Guyana’s financial system sound despite global turmoil - IMF
Posted By Stabroek staff On May 22, 2009 @ 5:30 am In Local News | 68 Comments
The International Monetary Fund has observed that direct spillovers from the global financial crisis on Guyana’s banking system have so far been limited.
According to the Article 1V consultation, “The banks remain well capitalized and profitable, and the financial system is sound.” However, the directors supported “heightened financial supervision to limit potential contagion and continued monitoring of the still high level of non-performing loans.”
Moreover, they welcomed the progress being made on financial sector reforms and on legislation to prevent money laundering and the financing of terrorism.
On February 27 this year, the Executive Board of the IMF concluded the Article 1V consultation with Guyana.
And according to a release on Tuesday, the directors noted that by implementing prudent fiscal and monetary policies, the authorities here had maintained macroeconomic stability in 2008 despite external shocks and social pressures.
But sustaining these policies will be critical to reduce vulnerabilities associated with commodity price volatility and possible spillovers from the global crisis, the release stated. The directors also commended the “commitment of the authorities to further entrench macroeconomic stability, strengthen the financial system, and implement structural reforms.”
They noted too that the administration had reduced petroleum product excise taxes temporarily in 2008 in order to limit the pass-through of higher international fuel prices to consumers, effectively diffusing social pressures while helping to contain inflation.
Meanwhile, they commended the government for reinstating the excise taxes in recent months as international oil prices have abated, to protect the fiscal position. Going forward, the release noted, the authorities were encouraged to focus on targeted support to the most vulnerable.
The directors welcomed too the commitment to sustain the fiscal consolidation effort and agreed that a more gradual deficit reduction than previously envisaged was justified in the context of the global slowdown.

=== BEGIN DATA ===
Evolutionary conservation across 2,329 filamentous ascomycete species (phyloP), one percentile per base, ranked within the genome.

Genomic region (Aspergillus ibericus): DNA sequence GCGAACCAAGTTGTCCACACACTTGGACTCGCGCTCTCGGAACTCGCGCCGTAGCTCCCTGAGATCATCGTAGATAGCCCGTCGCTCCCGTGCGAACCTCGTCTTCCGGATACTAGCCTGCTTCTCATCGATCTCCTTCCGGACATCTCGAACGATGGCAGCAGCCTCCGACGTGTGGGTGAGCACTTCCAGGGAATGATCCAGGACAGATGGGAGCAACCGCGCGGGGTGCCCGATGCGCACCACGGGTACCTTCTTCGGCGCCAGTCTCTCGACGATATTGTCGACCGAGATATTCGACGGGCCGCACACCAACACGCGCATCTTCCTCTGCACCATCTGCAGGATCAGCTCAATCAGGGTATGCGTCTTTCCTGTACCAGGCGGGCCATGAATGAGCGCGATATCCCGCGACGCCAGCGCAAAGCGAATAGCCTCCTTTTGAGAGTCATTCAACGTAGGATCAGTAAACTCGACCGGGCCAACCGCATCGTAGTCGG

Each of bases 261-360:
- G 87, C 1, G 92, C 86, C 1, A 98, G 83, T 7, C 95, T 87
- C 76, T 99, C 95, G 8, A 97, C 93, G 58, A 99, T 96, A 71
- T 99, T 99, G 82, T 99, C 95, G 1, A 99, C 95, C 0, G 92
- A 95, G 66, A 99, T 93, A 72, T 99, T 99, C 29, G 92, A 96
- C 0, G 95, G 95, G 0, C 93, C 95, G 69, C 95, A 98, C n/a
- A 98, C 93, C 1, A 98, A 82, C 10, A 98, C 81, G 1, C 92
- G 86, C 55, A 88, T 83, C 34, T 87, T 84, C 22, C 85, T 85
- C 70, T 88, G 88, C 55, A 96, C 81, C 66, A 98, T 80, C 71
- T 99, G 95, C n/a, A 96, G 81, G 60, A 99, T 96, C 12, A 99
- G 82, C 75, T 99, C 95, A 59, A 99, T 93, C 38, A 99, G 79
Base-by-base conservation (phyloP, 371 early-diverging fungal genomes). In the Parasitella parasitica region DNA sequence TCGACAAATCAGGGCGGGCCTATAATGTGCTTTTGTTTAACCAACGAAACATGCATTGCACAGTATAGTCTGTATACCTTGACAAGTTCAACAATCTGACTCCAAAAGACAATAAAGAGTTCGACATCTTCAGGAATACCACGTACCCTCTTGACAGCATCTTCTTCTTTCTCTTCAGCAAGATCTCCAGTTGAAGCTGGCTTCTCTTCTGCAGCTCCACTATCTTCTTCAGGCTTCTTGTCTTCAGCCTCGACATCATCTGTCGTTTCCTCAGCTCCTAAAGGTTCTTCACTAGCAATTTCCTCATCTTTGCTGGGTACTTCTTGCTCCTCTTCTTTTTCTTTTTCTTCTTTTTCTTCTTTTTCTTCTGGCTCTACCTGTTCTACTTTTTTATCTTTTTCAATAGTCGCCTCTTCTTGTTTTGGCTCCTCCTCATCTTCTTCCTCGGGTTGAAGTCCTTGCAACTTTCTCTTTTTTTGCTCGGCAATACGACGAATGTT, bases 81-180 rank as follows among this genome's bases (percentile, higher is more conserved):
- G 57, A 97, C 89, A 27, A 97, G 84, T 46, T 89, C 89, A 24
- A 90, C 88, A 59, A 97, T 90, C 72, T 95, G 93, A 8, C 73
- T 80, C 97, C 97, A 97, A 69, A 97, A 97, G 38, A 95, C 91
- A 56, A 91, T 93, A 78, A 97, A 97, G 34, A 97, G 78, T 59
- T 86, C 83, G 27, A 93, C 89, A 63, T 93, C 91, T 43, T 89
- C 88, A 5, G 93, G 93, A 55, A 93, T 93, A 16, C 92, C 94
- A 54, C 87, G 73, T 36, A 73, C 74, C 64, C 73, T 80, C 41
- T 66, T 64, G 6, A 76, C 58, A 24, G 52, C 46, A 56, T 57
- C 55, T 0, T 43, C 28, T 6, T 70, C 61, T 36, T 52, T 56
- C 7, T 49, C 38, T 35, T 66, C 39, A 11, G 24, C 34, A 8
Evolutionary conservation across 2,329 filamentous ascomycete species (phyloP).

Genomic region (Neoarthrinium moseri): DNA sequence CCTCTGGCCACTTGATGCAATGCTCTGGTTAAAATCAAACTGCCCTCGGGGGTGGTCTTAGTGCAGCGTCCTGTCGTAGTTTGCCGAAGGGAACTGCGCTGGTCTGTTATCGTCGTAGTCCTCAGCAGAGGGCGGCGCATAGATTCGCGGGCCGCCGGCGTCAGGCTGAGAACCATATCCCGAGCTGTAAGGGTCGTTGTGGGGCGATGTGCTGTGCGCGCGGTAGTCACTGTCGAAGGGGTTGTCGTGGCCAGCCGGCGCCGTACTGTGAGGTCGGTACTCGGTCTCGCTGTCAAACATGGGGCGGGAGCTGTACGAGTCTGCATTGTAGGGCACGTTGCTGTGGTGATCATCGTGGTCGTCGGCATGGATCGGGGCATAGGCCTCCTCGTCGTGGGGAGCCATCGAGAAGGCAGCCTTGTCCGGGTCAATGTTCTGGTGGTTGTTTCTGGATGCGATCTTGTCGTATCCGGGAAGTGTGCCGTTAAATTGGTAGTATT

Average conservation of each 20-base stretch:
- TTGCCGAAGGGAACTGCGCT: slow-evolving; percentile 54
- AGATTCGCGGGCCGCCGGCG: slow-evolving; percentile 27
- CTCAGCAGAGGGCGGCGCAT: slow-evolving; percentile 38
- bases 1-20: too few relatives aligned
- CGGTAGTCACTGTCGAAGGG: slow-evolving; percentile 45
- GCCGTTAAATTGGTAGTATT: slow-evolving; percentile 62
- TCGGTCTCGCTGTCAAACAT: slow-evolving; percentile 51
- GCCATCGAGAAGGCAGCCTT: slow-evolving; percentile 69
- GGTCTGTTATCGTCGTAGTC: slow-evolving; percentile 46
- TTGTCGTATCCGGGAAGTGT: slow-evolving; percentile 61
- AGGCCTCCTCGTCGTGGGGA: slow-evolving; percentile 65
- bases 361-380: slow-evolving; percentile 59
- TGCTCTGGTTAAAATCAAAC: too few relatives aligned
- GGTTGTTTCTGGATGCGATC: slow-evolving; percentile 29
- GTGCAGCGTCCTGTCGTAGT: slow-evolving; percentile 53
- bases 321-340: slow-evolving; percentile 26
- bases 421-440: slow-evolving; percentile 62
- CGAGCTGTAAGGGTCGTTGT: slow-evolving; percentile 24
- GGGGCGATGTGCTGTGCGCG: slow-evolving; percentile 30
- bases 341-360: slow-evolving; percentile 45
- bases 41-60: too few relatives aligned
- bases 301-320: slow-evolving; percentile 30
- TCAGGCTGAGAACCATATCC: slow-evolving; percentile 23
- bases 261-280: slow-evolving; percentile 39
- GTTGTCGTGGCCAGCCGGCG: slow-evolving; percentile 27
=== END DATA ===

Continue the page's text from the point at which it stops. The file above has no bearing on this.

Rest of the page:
While the administration’s plan to return to the target laid out in the medium-term fiscal framework by 2012 was welcomed, a few IMF directors considered that a faster move toward convergence would reduce risks to fiscal sustainability.
The identification of contingency measures in case of a shortfall in revenue or more difficult access to financing would help protect priority spending and avoid reductions in growth-enhancing capital expenditures, they advised.
The progress made in the area of fiscal reforms, including the successful implementation of VAT, was welcomed. The IMF directors cautioned, however, against a further expansion of the list of zero-rated VAT items and a weakening of the rules-based system for granting tax exemptions.
The reduction in the rate of inflation was also commendable. The directors said that they supported continued vigilance and readiness to adjust monetary policy to keep inflation low as needed. They noted that the exchange rate appeared broadly aligned with fundamentals, and the current exchange rate policy had served Guyana well. In this context, a number of directors stressed that a stable exchange rate was critical to the goal of maintaining macroeconomic stability.
The release noted further that despite external shocks and social pressures, macroeconomic stability in Guyana was preserved in 2008. “Growth decelerated to about 3 percent owing to a sharp shortfall in sugar production, but end-2008 inflation declined to 6.4 percent (6.8 percent target). The fiscal deficit widened to 7.9 percent of GDP (6 percent target) due to measures adopted in early 2008 to reduce the impact of high fuel prices, most of which have since been eliminated. So far, the financial system has been relatively unaffected by the global turmoil,” the IMF Executive Board stated.
In the meantime, higher growth is projected for 2009 with a recovery in sugar output expected to offset a slowdown in the other sectors of the economy.
Lower oil import prices would compensate for a decline in commodity export prices in 2009.
According to the IMF Executive Board, Guyana still faces other significant challenges, including lower worker remittances in 2009 and preferential sugar export prices in the years ahead, while downside risks include a lower-than-projected increase in sugar production and a more protracted than currently envisaged global slowdown.
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